17 June 2014.
by Sarah Hunt.
Over the past year training donor agency staff in Political Economy Analysis (PEA), I have found the topic inevitably means facilitating a debate. The overt aim of training is to introduce practical tools for carrying out Political Economy Analysis. But, from the outset, talking about politics in development means engaging with ideas of change – and this touches not just on the contexts where donor agencies work, but on the internal systems of donors themselves. In my experience, practitioners value the space to reflect on these issues.
Development practitioners, even outside governance portfolios, all have a grasp of how and why the politics matters for development interventions. Beginning with a reflection on political economy concepts, starts to generate a basis of shared understanding. Building a collective, systematic approach to analysis is a central aim. But delving into the ‘political’ in development provokes deep debate about the way change happens, about the dynamics of particular country and sector contexts, and about how donor agencies work.
Channelling these discussions towards an agenda for action is the principal challenge. Demonstrating the potential of PEA is critical in order to overcome the tendency for discussions of politics to become a dismal consideration of constraints to development. Introducing and explaining the range of available tools and technical guidance for carrying out PEA is helpful only to a point; practitioners want to know the value added of yet another framework to be used in programming.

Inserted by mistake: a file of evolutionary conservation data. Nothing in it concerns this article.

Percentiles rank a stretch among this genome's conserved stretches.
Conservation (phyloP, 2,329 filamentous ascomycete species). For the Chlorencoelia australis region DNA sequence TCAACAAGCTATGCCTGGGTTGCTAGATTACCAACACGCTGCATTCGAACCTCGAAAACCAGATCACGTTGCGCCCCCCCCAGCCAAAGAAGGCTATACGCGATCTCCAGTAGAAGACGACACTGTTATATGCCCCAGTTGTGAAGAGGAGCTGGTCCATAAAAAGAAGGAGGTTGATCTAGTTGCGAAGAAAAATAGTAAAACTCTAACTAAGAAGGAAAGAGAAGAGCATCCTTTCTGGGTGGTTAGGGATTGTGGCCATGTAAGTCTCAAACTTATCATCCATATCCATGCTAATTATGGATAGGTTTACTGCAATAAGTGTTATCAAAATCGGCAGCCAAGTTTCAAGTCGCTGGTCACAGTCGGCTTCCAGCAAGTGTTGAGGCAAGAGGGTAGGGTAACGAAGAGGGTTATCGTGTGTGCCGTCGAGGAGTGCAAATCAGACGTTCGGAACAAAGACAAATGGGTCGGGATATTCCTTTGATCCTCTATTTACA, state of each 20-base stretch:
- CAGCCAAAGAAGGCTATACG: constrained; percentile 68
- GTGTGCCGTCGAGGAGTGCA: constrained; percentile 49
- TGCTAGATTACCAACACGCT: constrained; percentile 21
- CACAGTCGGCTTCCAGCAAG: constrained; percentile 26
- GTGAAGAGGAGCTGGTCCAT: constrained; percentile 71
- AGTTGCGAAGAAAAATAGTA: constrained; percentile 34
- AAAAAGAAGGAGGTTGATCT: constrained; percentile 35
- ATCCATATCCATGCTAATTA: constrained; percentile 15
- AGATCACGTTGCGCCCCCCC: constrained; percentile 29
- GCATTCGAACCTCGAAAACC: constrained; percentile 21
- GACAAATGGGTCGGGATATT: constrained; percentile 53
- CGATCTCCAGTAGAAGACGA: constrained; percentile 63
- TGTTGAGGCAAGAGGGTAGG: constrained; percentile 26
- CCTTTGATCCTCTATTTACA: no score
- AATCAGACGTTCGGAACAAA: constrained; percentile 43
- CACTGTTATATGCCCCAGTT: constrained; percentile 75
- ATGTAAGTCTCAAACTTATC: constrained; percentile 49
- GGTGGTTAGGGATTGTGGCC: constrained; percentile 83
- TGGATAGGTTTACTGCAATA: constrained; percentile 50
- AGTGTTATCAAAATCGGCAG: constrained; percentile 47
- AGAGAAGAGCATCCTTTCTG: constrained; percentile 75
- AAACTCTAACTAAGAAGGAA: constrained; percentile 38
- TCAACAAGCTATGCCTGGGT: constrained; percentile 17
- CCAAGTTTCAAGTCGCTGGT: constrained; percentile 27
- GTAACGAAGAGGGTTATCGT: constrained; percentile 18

The growing body of research on PEA provides useful inputs. The 2012 report on the political economy of development in Africa has a provocative message for practitioners. In the words of one training participant, it ‘shakes our assumptions’ about good governance and the use of best practice and universal blueprints in development interventions. This report also has useful messages not just on the role of incentives, collective action problems and working with the grain, but also on the challenge to take the message about how development happens to voters and pressure groups in the North.
Shaking assumptions is not sufficient: participants want examples not just of good PEA, but also of the impact on decision-making. New case study evidence developed by ODI – presented at a recent event – provides insightful examples of how politically smart, locally led development, driven by iterative, adaptive, problem-solving analysis can meet the demands of working and thinking politically. This new research begins to address a gap in evidence and offer insights for a range of contexts and programmes. From a training perspective, finding the middle ground between acknowledging the uniqueness of each context, and promoting the applicability of PEA based on lessons from other examples, can be tricky.
There is more to do to package this type of learning for practitioners. Beyond advocating flexibility and space for experimentation, there is a need to respond to the needs of donor agencies with large programme aid budgets in rapidly changing African contexts. For example, one participant challenged me: